CBS This Morning recently took a look at a new test that will detect birth abnormalities at an earlier stage in a woman’s pregnancy. The new test, called the MaterniT21, can be administered at just 10 weeks and is safer and more accurate than current tests of a similar nature.
Detecting birth abnormalities helps families and health care workers prepare for the child and figure out the best ways to treat and support him once born, but there are also concerns about how such testing could affect birth rates of children with identifiable medical conditions.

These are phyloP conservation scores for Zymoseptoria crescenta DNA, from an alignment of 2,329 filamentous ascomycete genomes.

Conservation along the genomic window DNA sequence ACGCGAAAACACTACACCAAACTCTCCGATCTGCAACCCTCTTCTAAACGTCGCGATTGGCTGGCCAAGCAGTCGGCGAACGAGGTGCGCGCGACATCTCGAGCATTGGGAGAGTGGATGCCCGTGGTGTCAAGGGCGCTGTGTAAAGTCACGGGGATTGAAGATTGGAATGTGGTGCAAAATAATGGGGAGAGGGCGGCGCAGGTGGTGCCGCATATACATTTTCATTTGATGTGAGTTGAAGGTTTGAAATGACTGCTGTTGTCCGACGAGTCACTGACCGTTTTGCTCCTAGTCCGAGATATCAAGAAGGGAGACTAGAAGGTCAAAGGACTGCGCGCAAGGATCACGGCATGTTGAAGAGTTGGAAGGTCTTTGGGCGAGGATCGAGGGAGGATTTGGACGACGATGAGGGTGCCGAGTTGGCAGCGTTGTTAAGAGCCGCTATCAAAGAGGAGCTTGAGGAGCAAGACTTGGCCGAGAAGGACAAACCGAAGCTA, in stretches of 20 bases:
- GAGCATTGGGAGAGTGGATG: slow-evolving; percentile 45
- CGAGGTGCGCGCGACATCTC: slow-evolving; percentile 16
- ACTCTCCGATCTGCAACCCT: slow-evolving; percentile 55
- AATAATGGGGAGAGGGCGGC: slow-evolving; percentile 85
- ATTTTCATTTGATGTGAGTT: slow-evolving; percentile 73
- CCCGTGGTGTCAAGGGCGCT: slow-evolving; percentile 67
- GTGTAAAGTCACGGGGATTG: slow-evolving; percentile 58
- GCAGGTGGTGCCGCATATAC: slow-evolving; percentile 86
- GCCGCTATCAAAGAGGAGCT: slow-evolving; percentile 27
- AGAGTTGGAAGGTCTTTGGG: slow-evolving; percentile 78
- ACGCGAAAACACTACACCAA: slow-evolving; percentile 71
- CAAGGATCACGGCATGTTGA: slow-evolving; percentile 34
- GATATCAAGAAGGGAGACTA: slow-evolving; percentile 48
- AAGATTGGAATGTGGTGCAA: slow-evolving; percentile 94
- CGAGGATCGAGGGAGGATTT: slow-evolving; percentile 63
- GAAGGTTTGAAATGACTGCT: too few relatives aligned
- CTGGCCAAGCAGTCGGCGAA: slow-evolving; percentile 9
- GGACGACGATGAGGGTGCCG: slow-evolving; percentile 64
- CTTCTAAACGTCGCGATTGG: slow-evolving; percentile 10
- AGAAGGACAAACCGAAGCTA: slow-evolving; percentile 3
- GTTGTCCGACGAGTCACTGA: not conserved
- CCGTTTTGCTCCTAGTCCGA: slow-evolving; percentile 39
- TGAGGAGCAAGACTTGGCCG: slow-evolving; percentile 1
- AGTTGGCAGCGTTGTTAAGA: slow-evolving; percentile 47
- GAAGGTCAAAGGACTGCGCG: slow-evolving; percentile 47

Brian Skotko, MD, MPP, a clinical fellow in genetics at Children’s Hospital Boston’s Down Syndrome Program, was interviewed in the CBS piece and has been following the MaterniT21 story since it first surfaced. Also featured in the story is an adorable young patient of Skotko’s named Grace McLaughlin, as well as her mother Melanie, who discusses how having Grace has changed her life.
Both Skotko and the McLaughlins were also featured in a recent article on prenatal testing in TIME magazine, which explores what these types of tests could mean for future generations.
Click here for the option to read the full article.
To read more on Skotko’s take on MaterniT21 visit Thriving’s first blog on the subject from January 2011.